Morning Shift A dynamic mix of news, culture and music in Chicago that relies heavily on authentic engagement with listeners. WBEZ's Morning Shift is hosted by Tony Sarabia.
Morning Shift

Morning Shift

From WBEZ Chicago

A dynamic mix of news, culture and music in Chicago that relies heavily on authentic engagement with listeners. WBEZ's Morning Shift is hosted by Tony Sarabia.

Most Recent Episodes

State Rep Pushes Law Enforcement On Possible Serial Murders, Silky Ganache Rules RuPaul's Drag Race

51 Chicago women-mostly Black, mostly from the South and West sides, have been strangled over a 20 year period. The police have said there's no link between them. Experts and community activists say otherwise. We sit down with one of the few lawmakers getting involved is Patricia Van Pelt (IL-5th) Then, Silky Nutmeg Ganache is big, and bold, and Black, and highly educated, and not apologizing for any of it. The Chicagoan is competing in this season's RuPaul's Drag Race, and dishes about the show, and her journey.

State Rep Pushes Law Enforcement On Possible Serial Murders, Silky Ganache Rules RuPaul's Drag Race

Preckwinkle, Raoul Talk Priorities for County, A.G.'s Office

Toni Preckwinkle may not be mayor of Chicago, but she's still running the 2nd most populous county in the U.S. She talks about the challenges ahead, and where she thinks she'll find common ground with incoming mayor Lightfoot. Then, Kwame Raoul ran away with the attorney general's race. But what has he prioritized in his first 100 days? Making sure traumatized crime victims don't become perpetrators is at or near the top of his list.

Stanley's Closes Shop, U.S. Poet Laureate Reaches Out

Many believe that the gaps in America between rich and poor, black and white, progressives and conservatives are so large that we can't even communicate with each other. U.S. Poet Laureate Tracy K. Smith has been touring the country for the last 2 years using poetry to break down that belief. She'll be in Chicago this weekend as part of Poetry Fest. And after more than 50 years, Stanley's Fruit and Vegetable Market has closed its doors. A victim of competition from larger nearby grocery stores, many believe its demise is also tied to the Lincoln Yards development, just blocks away and recently given the green light by City Council.

Earth Day Spotlights Environment In Chicago And In Fiction

When he took office 8 years ago, Mayor Emanuel promised to turn Chicago into a "green" city. 3 people deeply involved in environmental issues look at what's been done, and tick off a series of priorities for Mayor-elect Lightfoot. Plus we dive into the world of climate change fiction, or Cli-Fi, a genre that's gaining a lot of attention as readers become more interested in stories about our shifting environment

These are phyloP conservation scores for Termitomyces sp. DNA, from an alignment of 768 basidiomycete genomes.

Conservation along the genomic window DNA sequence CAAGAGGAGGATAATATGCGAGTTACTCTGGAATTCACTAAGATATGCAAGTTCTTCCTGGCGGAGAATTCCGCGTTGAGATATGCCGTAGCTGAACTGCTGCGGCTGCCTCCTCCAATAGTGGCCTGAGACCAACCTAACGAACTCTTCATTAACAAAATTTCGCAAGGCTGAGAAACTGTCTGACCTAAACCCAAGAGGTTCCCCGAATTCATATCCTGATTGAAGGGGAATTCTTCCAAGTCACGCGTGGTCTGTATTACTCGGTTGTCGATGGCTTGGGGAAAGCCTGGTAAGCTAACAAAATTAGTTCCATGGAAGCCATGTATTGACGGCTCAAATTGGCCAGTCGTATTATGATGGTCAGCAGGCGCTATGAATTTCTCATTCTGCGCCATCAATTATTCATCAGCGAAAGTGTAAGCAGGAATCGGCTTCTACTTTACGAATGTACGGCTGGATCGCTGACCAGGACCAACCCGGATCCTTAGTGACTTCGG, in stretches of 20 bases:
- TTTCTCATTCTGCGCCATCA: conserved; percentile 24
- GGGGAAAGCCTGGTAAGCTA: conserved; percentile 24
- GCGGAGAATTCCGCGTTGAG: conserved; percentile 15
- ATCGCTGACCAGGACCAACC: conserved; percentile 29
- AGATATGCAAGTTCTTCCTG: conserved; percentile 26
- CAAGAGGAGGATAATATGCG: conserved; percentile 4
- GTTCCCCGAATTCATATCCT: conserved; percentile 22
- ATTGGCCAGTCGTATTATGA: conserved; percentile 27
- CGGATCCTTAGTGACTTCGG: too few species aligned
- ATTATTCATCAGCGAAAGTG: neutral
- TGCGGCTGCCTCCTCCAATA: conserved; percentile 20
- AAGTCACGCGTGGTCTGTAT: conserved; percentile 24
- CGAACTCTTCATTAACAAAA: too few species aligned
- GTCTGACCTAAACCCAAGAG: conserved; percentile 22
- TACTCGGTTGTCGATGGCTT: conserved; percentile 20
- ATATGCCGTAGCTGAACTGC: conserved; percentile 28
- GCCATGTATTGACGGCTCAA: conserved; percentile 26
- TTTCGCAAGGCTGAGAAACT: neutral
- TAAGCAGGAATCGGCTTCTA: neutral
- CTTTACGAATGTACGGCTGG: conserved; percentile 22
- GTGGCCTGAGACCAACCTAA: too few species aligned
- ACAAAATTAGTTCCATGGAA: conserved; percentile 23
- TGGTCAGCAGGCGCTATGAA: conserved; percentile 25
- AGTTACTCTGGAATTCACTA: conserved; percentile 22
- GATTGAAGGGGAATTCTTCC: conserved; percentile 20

The Hilarious, Heartbreaking Essays Of Writer Damon Young

Writer Damon Young writes about race and culture for the site he co-founded, Very Smart Brothas.com. His new book "What Doesn't Kill You Makes You Blacker" is filled with sometimes funny, sometimes heartbreaking essays about himself, his family, and what it means to be a Black man in America. Plus you're invited to add to WBEZ's calender of cool things to do this summer

Burke, Foxx Lead Our Friday News Roundup

The 6 new Democratic Socialists on Chicago's City Council may not have a majority, but they just might be able to change how the city does business. Plus Cook County State's Attorney Kim Foxx continues to deal with blowback from how she and her office dealt with the Jussie Smollett case. Political reporters A.D. Quig and Dan Mihalopoulos break down those stories and more on our Friday news roundup.

Possibility Of A Serial Killer Nothing New For Chicago Activists

Over a 20 year period, 51 African American women have been found strangled and dumped on Chicago's South and West side Earlier this week we spoke to an expert who believes it's the work of a serial killer or killers. But community activists have been raising alarm bells for years. And the reaction of the police has essentially been "nothing to be seen here". We talk to 3 activists who have had extensive contact with the police and the victim's families. Plus, many Chicago suburbs use what's known as "auxiliary police". But few know what police powers they have, or don't have. And some are wondering if their presence causes more harm than good.

Democratic Socialists See Major Gains In Chicago's City Hall

Chicago voters wanted change, and they got change. And despite a number of long-time aldermen holding on to their seats, a real "throw the bums out" vibe pervaded the recent municipal election. That vibe is most clearly embodied in the 6 new aldermen that ran as Democratic Socialists. We talk to 3 of those new members of City Council. Plus WBEZ Political Reporter Becky Vevea updates the final final tallies from the election, and offers insight into how the new alderman will work with the old aldermen, and with the new mayor.

Is A Serial Killer Loose In Chicago?

Retired investigative journalist Thomas Hargrove is the founder of the Murder Accountability Project. The data he's collected has led the Chicago Police Department and the FBI to look into the possibility that a serial killer has been murdering women on the South and West Sides over a 20 year period. And the Queen of Soul, Aretha Franklin, has won a special posthumous Pulitzer citation prize "for her indelible contribution to American music and culture for more than five decades"

Would You Pay $10 To Drive Into The Loop?

NYC announced congestion pricing for Manhattan beginning in 2021. Could Chicago follow suit? And would it be for the environment, or to raise revenue? NIU's Michael Peddle talks about the pros and cons. And the new Youth Poet Laureate of the U.S. is in the house. We talk to Kara Jackson about her poetic road from Oak Park to the Library of Congress.

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